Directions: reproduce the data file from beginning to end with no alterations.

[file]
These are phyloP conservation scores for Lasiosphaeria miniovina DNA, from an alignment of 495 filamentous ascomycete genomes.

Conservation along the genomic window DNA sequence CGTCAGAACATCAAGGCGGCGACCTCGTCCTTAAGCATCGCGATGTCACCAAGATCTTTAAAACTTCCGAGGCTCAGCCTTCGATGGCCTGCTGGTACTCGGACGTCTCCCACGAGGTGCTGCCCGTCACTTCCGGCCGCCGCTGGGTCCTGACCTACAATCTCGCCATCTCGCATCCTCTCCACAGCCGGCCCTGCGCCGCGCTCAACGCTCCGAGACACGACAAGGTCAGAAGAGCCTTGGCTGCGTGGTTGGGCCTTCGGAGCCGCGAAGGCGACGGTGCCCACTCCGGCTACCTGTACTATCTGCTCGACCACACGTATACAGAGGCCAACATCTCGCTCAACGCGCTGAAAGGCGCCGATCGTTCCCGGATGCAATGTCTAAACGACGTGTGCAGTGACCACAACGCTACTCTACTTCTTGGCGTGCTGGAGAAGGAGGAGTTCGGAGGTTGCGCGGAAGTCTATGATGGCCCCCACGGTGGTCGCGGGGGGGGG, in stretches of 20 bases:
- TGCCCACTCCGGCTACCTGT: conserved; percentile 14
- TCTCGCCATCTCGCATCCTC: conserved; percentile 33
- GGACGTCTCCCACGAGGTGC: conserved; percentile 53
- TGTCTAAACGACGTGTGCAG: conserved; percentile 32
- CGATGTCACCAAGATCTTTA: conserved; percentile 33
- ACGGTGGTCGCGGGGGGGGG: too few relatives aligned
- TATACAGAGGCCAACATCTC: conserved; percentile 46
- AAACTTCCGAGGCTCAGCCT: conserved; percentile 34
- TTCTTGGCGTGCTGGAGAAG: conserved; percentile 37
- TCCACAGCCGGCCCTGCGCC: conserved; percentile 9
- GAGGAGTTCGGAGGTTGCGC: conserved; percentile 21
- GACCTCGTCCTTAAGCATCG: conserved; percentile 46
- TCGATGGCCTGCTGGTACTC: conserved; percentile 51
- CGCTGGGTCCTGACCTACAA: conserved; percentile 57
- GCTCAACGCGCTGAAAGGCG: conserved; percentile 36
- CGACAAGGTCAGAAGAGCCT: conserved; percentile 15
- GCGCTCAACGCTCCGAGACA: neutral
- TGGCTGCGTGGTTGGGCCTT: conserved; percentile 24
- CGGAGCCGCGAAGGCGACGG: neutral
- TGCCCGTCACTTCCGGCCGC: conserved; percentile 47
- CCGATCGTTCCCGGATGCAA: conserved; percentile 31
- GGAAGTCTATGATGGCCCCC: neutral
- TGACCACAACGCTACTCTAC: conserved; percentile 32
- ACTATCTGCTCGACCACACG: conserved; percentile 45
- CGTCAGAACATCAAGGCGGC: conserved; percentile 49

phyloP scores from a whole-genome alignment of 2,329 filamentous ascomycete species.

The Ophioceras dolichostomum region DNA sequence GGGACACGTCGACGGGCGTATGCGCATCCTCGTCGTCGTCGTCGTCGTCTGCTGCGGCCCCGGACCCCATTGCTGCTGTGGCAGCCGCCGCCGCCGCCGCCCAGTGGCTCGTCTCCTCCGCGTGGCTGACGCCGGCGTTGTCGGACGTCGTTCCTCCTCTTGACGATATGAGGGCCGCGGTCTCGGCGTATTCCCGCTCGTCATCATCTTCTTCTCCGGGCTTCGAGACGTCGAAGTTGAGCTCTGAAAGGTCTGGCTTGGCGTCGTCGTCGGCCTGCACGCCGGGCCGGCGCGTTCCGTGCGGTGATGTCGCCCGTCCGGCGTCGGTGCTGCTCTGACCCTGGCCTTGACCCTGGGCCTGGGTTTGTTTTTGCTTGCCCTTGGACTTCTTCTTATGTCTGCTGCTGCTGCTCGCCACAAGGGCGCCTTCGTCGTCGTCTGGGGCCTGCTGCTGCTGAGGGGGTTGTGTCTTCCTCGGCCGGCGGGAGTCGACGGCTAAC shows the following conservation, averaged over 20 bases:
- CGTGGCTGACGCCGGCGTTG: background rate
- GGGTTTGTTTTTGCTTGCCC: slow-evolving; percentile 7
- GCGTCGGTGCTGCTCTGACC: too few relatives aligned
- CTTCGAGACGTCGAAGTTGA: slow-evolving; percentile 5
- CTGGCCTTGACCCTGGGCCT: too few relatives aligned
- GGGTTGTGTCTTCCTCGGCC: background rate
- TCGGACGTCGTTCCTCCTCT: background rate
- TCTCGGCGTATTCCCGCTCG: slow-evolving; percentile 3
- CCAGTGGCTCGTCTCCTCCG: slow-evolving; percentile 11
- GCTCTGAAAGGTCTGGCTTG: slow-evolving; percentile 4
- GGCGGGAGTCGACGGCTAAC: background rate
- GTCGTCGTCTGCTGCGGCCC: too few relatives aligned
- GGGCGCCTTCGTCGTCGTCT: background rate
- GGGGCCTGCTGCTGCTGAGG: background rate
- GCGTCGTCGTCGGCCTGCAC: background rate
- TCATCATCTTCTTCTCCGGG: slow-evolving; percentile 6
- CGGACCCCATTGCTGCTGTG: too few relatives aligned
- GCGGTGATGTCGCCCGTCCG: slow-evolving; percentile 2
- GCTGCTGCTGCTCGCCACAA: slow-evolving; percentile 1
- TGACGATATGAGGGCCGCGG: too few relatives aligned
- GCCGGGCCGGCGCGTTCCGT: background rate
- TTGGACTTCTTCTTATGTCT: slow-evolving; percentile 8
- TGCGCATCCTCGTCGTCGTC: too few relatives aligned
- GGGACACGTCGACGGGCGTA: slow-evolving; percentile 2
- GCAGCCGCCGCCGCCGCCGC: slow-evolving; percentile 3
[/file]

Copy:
These are phyloP conservation scores for Lasiosphaeria miniovina DNA, from an alignment of 495 filamentous ascomycete genomes.

Conservation along the genomic window DNA sequence CGTCAGAACATCAAGGCGGCGACCTCGTCCTTAAGCATCGCGATGTCACCAAGATCTTTAAAACTTCCGAGGCTCAGCCTTCGATGGCCTGCTGGTACTCGGACGTCTCCCACGAGGTGCTGCCCGTCACTTCCGGCCGCCGCTGGGTCCTGACCTACAATCTCGCCATCTCGCATCCTCTCCACAGCCGGCCCTGCGCCGCGCTCAACGCTCCGAGACACGACAAGGTCAGAAGAGCCTTGGCTGCGTGGTTGGGCCTTCGGAGCCGCGAAGGCGACGGTGCCCACTCCGGCTACCTGTACTATCTGCTCGACCACACGTATACAGAGGCCAACATCTCGCTCAACGCGCTGAAAGGCGCCGATCGTTCCCGGATGCAATGTCTAAACGACGTGTGCAGTGACCACAACGCTACTCTACTTCTTGGCGTGCTGGAGAAGGAGGAGTTCGGAGGTTGCGCGGAAGTCTATGATGGCCCCCACGGTGGTCGCGGGGGGGGG, in stretches of 20 bases:
- TGCCCACTCCGGCTACCTGT: conserved; percentile 14
- TCTCGCCATCTCGCATCCTC: conserved; percentile 33
- GGACGTCTCCCACGAGGTGC: conserved; percentile 53
- TGTCTAAACGACGTGTGCAG: conserved; percentile 32
- CGATGTCACCAAGATCTTTA: conserved; percentile 33
- ACGGTGGTCGCGGGGGGGGG: too few relatives aligned
- TATACAGAGGCCAACATCTC: conserved; percentile 46
- AAACTTCCGAGGCTCAGCCT: conserved; percentile 34
- TTCTTGGCGTGCTGGAGAAG: conserved; percentile 37
- TCCACAGCCGGCCCTGCGCC: conserved; percentile 9
- GAGGAGTTCGGAGGTTGCGC: conserved; percentile 21
- GACCTCGTCCTTAAGCATCG: conserved; percentile 46
- TCGATGGCCTGCTGGTACTC: conserved; percentile 51
- CGCTGGGTCCTGACCTACAA: conserved; percentile 57
- GCTCAACGCGCTGAAAGGCG: conserved; percentile 36
- CGACAAGGTCAGAAGAGCCT: conserved; percentile 15
- GCGCTCAACGCTCCGAGACA: neutral
- TGGCTGCGTGGTTGGGCCTT: conserved; percentile 24
- CGGAGCCGCGAAGGCGACGG: neutral
- TGCCCGTCACTTCCGGCCGC: conserved; percentile 47
- CCGATCGTTCCCGGATGCAA: conserved; percentile 31
- GGAAGTCTATGATGGCCCCC: neutral
- TGACCACAACGCTACTCTAC: conserved; percentile 32
- ACTATCTGCTCGACCACACG: conserved; percentile 45
- CGTCAGAACATCAAGGCGGC: conserved; percentile 49

phyloP scores from a whole-genome alignment of 2,329 filamentous ascomycete species.

The Ophioceras dolichostomum region DNA sequence GGGACACGTCGACGGGCGTATGCGCATCCTCGTCGTCGTCGTCGTCGTCTGCTGCGGCCCCGGACCCCATTGCTGCTGTGGCAGCCGCCGCCGCCGCCGCCCAGTGGCTCGTCTCCTCCGCGTGGCTGACGCCGGCGTTGTCGGACGTCGTTCCTCCTCTTGACGATATGAGGGCCGCGGTCTCGGCGTATTCCCGCTCGTCATCATCTTCTTCTCCGGGCTTCGAGACGTCGAAGTTGAGCTCTGAAAGGTCTGGCTTGGCGTCGTCGTCGGCCTGCACGCCGGGCCGGCGCGTTCCGTGCGGTGATGTCGCCCGTCCGGCGTCGGTGCTGCTCTGACCCTGGCCTTGACCCTGGGCCTGGGTTTGTTTTTGCTTGCCCTTGGACTTCTTCTTATGTCTGCTGCTGCTGCTCGCCACAAGGGCGCCTTCGTCGTCGTCTGGGGCCTGCTGCTGCTGAGGGGGTTGTGTCTTCCTCGGCCGGCGGGAGTCGACGGCTAAC shows the following conservation, averaged over 20 bases:
- CGTGGCTGACGCCGGCGTTG: background rate
- GGGTTTGTTTTTGCTTGCCC: slow-evolving; percentile 7
- GCGTCGGTGCTGCTCTGACC: too few relatives aligned
- CTTCGAGACGTCGAAGTTGA: slow-evolving; percentile 5
- CTGGCCTTGACCCTGGGCCT: too few relatives aligned
- GGGTTGTGTCTTCCTCGGCC: background rate
- TCGGACGTCGTTCCTCCTCT: background rate
- TCTCGGCGTATTCCCGCTCG: slow-evolving; percentile 3
- CCAGTGGCTCGTCTCCTCCG: slow-evolving; percentile 11
- GCTCTGAAAGGTCTGGCTTG: slow-evolving; percentile 4
- GGCGGGAGTCGACGGCTAAC: background rate
- GTCGTCGTCTGCTGCGGCCC: too few relatives aligned
- GGGCGCCTTCGTCGTCGTCT: background rate
- GGGGCCTGCTGCTGCTGAGG: background rate
- GCGTCGTCGTCGGCCTGCAC: background rate
- TCATCATCTTCTTCTCCGGG: slow-evolving; percentile 6
- CGGACCCCATTGCTGCTGTG: too few relatives aligned
- GCGGTGATGTCGCCCGTCCG: slow-evolving; percentile 2
- GCTGCTGCTGCTCGCCACAA: slow-evolving; percentile 1
- TGACGATATGAGGGCCGCGG: too few relatives aligned
- GCCGGGCCGGCGCGTTCCGT: background rate
- TTGGACTTCTTCTTATGTCT: slow-evolving; percentile 8
- TGCGCATCCTCGTCGTCGTC: too few relatives aligned
- GGGACACGTCGACGGGCGTA: slow-evolving; percentile 2
- GCAGCCGCCGCCGCCGCCGC: slow-evolving; percentile 3